The reader I am using for introduction to sociology this semester include an excerpt from sociologist Barry Glassner’s (relatively) famous book, The Culture of Fear (originally published in 1999, with a 10th anniversary edition in 2009, by Basic Books).
Glassner’s basic argument is that Americans have an excessive fear of the wrong things. For example, parents panic over child abductions, but that is a minor threat to their children compared to automobiles, house fires, swimming pools and bicycles. As Glassner writes, “If a parent is concerned about his or her children, their money is best spent on car seats, smoke detectors, swimming lessons, and bike helmets as opposed to GPS locators and child identification kits.” Indeed, “Motor vehicle injuries . . . are the leading cause of death in the U.S. for children ages one to fifteen” (p. xv).
The culture of fear does not just happen. It is promoted by politicians (for votes), journalists (for ratings), advocacy groups (for donations and/or political influence), and marketers (for money). Among the “tricks of the fear mongers’ trade,” according to Glassner, is “[s]tatements of alarm by newscasters and glorification of wannabe experts,” as well as “the use of poignant anecdotes in place of scientific evidence, the christening of isolated incidents as trends, depictions of entire categories of people as innately dangerous” (p. 208), presenting victims as experts, and misdirection.
Culture of Fear and Mass Murder
In the original edition, Glassner gives as an example of the culture of fear a spate of school shootings by adolescents that took place in 1997-98 in Pearl (MS), West Paducah (KY), Jonesboro (AK), and Springfield (OR). Of course, the media went apoplectic about these events – after all, crime is a staple of the news media (“if it bleeds, it leads”). But high profile is not synonymous with common, and for Glassner the alarm raised by these shootings was not proportionate to the danger they posed.
Glassner approvingly mentions Vincent Schiraldi (founder of the Justice Policy Institute and currently NYC department of probation commissioner), who appeared on NPR to discuss the school killings and “tried to explain that the recent string of incidents did not constitute a trend, that youth homicide rates had declined by 30 percent in recent years, and more than three times as many people were killed by lightning that by violence at schools” (p. xxiii).
Of course, today we have a parallel situation with the mass murders in 2012 at Oikos University (Oakland, CA), the Century Theaters (Aurora, CO), a Sikh temple (Oak Creek, WI), and most notoriously Sandy Hook Elementary (Newtown, CT). Glassner’s argument about the culture of fear applies as well to these anomalous events as they did to the 1997-98 school shootings. Fear has risen to a fevered pitch, as has the desire to do something to address that fear regardless of whether it will prevent these anomalous events from happening again.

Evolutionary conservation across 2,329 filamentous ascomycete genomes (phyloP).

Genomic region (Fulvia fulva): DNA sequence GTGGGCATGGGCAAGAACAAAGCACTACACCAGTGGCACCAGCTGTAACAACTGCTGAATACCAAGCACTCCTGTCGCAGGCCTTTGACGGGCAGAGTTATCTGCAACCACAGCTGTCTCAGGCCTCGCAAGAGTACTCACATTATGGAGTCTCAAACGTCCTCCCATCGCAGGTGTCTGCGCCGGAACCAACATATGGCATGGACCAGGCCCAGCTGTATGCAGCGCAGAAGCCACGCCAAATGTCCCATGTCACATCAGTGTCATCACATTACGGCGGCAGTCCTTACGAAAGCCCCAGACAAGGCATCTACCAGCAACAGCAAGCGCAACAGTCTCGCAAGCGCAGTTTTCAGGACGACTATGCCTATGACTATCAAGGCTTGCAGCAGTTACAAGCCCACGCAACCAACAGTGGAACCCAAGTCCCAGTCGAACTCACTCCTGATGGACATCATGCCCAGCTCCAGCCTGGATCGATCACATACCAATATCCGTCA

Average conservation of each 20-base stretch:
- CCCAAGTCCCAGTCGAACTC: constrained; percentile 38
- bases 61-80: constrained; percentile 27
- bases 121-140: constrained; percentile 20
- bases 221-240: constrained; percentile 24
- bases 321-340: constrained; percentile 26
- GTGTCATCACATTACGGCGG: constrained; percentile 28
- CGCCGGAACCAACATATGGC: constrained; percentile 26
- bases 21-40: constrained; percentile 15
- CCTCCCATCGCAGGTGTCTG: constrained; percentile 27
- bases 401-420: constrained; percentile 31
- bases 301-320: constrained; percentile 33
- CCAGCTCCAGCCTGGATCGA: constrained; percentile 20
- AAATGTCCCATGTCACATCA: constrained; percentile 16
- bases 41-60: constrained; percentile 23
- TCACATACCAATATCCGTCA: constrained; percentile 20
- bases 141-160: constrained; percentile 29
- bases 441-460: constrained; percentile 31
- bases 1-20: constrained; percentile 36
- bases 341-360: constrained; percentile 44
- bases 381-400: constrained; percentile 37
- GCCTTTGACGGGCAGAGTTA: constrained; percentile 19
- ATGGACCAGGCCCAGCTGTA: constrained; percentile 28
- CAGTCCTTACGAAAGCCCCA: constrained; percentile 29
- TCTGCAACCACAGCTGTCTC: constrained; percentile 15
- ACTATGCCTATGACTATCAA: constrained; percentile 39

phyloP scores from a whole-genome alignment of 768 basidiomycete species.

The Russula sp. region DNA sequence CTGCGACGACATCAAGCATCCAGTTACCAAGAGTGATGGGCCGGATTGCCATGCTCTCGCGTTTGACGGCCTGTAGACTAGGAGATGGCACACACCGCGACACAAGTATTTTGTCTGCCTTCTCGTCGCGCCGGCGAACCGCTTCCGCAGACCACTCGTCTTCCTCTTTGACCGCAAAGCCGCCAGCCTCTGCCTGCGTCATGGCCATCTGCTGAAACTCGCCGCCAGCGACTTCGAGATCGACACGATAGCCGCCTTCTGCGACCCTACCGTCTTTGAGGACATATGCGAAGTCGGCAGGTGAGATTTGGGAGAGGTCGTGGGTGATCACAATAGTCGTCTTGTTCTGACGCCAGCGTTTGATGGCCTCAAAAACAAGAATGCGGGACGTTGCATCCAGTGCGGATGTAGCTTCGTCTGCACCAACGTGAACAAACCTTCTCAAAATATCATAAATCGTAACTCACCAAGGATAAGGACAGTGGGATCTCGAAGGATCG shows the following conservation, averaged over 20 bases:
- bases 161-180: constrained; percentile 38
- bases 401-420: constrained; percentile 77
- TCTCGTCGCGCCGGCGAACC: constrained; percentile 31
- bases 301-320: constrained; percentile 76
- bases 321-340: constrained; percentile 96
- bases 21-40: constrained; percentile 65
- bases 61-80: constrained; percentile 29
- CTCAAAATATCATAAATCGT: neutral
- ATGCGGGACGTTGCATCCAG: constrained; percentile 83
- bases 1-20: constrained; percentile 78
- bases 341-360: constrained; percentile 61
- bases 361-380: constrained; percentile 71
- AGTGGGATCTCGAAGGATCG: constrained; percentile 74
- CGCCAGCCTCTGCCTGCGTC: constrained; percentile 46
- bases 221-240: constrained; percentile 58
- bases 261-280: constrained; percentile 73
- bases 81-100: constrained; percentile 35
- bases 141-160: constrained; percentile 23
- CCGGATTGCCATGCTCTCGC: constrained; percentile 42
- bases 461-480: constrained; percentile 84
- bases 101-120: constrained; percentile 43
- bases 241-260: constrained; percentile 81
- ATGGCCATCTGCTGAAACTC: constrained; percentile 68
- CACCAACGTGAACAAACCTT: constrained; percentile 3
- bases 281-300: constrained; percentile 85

Crime Down, Fear Up
It is important to consider the broader context within which Glassner situates his argument. He begins the 1999 edition of the book by asking, “Why are so many fears in the air, and so many of them unfounded? Why, as crime rates plunged through the 1990s, did two-thirds of Americans believe they were soaring?” (p. xix). Answer: Because people promote a culture of fear to serve their own interests. Diane Feinstein has wanted to ban “assault weapons” for years, so the more fear she can promote, the more likely she will be to get her way legislatively. The same is true for advocacy groups, like the Brady Campaign to Prevent Gun Violence, who want to ban guns. (To be sure, this cuts both ways: pro-gun politicians and advocacy groups also use fear of crime and government tyranny to promote their agendas.)
In the years since Glassner wrote about the school shootings of 1997-98, we have seen additional mass murders at schools – notably at Virginia Tech and Columbine High School, as well as other less notable ones – but we have at the same time seen the homicide rate (including youth homicide) and the violent crime rate continue to drop. As Glassner would predict about a culture of fear, at the same time we see fewer and fewer gun-related deaths, we see an increasing concern about gun-related deaths.
A Congressional Research Service report on Gun Control Legislation from November 2012 documented the decline in firearms-related murder rate, as seen in Figure 1 from the report below:
The report also shows trends in firearms-related deaths other than homicide for all ages:
As Glassner says of the culture of fear generally, “The more things improve, the more pessimistic we become” (p. xxii). And, indeed, as we will see in my next post, Glassner shares some of the pessimism he criticizes other for.